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​Jan 22, 2016

R.I.P.  GLENN FREY (1948-2016)

Where do I begin? By saying I wept today when it finally hit me? By saying I spent the entire day listening to his music? Reading about his -- and the Eagles' -- incredible rise to the top?


That crystal-clear voice, its purity almost Appalachian in origin. Maybe he did have Appalachian roots, I don't know. I do know he was born in Michigan and migrated to Los Angeles in the early 1970s, where on one fateful night in the folk-rock palace called the Troubadour, he met Don Henley. They clicked, and the rest, well … you know the rest.


I was crushed when I heard of his death the other day. For two reasons, really.


First, up until David Bowie's passing a few days earlier, all rock & roll deaths had been attributable to either freak accidents or the excesses of the rock lifestyle. The passing of Bowie, and then Glenn Frey, were sobering reminders that henceforth old age will take the rock idols from us, one by one.


​The second reason is far more personal. I had always felt -- and still do feel -- the Beatles were the greatest band of all time. Now, however, with Frey's death, I realize that was a clinical opinion. Sure, the Beatles changed music, they tore up the rule book, they changed the very fabric of the world when they exploded onto the scene in 1963-64. But there was something about them that was always distant, just out of my grasp. Maybe it was because they were foreigners, maybe it was because their later music was the result of heavy drug binges, I don't know. But I always felt they were very reclusive, like there was this vast gulf between them and me, between their music and me, despite my full endorsement of their greatness. 


The Eagles, on the contrary, were accessible. From the moment I first heard Take It Easy, their music blasted its way into my heart and stayed there for all time. Henley and Frey were just guys, like myself, coming from small towns, from middle-class families. Their boundless talent didn't put them beyond my reach, rather it pulled them closer to me.


Henley and Frey were the Eagles. Various other members rotated in and out of the band, each one doing a great job, but none -- with the exception of Joe Walsh -- making any singular impact by his presence or absence. The Beatles were John, Paul, George, and Ringo. Period. The Eagles? Well, they were Henley and Frey, plus whoever else was in the band at that moment. I could relate to them very handily. And their music, oh man, it spoke to me!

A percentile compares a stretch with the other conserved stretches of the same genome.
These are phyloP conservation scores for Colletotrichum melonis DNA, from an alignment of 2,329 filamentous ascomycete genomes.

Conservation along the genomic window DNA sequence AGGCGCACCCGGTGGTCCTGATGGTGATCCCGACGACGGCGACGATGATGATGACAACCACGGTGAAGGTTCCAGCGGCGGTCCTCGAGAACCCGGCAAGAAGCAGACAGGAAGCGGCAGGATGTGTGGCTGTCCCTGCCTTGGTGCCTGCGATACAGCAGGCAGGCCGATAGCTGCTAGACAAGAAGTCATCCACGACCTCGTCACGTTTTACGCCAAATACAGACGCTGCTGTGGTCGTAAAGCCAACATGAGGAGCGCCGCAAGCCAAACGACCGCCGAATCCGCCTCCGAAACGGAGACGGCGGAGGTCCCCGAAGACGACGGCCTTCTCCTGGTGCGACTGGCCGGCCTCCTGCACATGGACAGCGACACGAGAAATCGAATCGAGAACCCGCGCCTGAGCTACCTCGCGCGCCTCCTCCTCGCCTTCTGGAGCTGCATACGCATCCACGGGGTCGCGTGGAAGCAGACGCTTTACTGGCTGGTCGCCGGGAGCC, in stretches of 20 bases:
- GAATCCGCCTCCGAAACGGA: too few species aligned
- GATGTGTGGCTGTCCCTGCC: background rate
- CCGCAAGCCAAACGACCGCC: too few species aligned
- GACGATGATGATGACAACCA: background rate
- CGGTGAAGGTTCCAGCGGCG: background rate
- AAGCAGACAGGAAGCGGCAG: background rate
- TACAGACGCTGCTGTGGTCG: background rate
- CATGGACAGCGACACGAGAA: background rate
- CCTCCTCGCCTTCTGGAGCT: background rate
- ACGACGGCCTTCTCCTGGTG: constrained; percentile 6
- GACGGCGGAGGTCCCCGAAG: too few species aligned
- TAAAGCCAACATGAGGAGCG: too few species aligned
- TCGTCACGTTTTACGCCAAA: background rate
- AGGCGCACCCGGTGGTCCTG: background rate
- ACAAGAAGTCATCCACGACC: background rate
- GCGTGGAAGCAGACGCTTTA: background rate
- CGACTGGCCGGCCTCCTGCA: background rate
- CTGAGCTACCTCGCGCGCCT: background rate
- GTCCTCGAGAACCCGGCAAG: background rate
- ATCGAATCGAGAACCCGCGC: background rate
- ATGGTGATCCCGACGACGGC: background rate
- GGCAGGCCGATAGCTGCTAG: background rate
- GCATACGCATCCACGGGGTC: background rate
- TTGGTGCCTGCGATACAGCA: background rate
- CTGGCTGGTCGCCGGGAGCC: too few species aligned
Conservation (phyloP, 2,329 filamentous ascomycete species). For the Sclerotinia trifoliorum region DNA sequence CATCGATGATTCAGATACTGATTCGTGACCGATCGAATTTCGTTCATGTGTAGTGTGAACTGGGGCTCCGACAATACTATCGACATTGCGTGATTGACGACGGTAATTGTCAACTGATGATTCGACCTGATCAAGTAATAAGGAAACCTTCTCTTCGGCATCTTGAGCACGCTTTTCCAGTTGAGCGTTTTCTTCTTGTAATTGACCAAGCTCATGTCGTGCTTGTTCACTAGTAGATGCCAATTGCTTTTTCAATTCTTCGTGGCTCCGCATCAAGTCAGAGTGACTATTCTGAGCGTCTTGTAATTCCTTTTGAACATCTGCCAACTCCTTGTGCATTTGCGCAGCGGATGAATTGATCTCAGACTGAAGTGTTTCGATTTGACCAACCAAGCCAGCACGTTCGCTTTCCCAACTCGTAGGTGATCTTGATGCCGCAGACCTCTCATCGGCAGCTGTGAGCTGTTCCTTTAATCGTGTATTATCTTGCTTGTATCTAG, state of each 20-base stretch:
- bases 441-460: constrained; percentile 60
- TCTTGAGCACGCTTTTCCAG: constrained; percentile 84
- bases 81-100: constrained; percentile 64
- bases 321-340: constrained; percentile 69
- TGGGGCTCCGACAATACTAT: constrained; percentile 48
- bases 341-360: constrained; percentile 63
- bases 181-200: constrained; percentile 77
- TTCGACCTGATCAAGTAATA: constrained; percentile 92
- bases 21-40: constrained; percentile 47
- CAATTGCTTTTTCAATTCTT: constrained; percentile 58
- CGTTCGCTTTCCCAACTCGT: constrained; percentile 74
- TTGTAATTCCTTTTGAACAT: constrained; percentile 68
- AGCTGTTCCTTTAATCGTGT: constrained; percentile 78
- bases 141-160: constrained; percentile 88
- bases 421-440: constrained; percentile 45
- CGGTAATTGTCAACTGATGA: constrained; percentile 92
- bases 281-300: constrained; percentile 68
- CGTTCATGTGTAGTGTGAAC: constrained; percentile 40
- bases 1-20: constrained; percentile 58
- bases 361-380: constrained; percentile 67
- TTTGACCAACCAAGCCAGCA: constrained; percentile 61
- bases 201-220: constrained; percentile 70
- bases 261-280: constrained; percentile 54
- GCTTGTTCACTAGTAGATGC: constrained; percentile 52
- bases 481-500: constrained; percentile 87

No indecipherable tunes about walruses or octopi or mysterious marching bands, just straight-ahead songs about heartbreak and romance and good times, sung to perfection by some of the strongest vocalists of our era, whose voices blended in ways the Beatles could never imagine.  The songwriting was the very best of its time and maybe even of all time. Henley and Frey were big dogs in that arena, nothing less than the American Lennon and McCartney, and they were far more prolific. Lyin' Eyes, my favorite, is as close to perfect as a song can get. A stark tale of choices made and prices paid, very noir in its nature, told so refreshingly and again, accessibly. It's also one of the greatest records ever made, with its slowly building crescendo of powerful lyrics, soaring harmonies, and carefully-arranged instruments. 


I don't want to start a litany of their best songs here, because it would be very long and unnecessary. I just want to mourn the stilling of that crystal-clear voice, that great talent, and with him, the passing of the Eagles themselves into history. Eventually, each one of us gets called by name, and Glenn, I'll never get over hearing that yours was called so soon.


So long, my friend. See you later.


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Jan 11, 2016
REVIEW:  Female Jungle








There's a website called http://www.rarefilmm.com which has somehow managed to acquire hundreds, if not thousands, of movies that have never been released on either VHS (remember those?) or DVD. I'm mildly interested in how they did this, but I'm far more captivated by their selection of films. I watched one yesterday, Female Jungle (1955) starring Lawrence Tierney, Kathleen Crowley, John Carradine, and in her very first screen appearance, Jayne Mansfield.

At first, I thought I was watching it just to see Jayne's debut, but her part is small, and I was quickly reeled in by the movie itself. It's a very noir tale, shot entirely at night among many, many shadows and back alleys. Squalid tenements, lowlife characters, brutal cops … they all put in an appearance.

The premise is fine: a woman is murdered outside a dingy bar and there is no shortage of suspects. Problem is, she's a famous movie star, so what was she doing there and why would anyone want to kill her? What holds the film back is a mediocre script. Even the charismatic Tierney, who always rises above his material, is defeated. Mansfield is surprisingly good, given what she has to work with, and glimmers of her sexpot future are clearly seen here, but not exploited, as they would later be.

Despite its shortcomings, Female Jungle is one that should be seen by film noir fans, and it should be appreciated for what it is and what it tried to be. At any rate, any film with Lawrence Tierney has to have something going for it.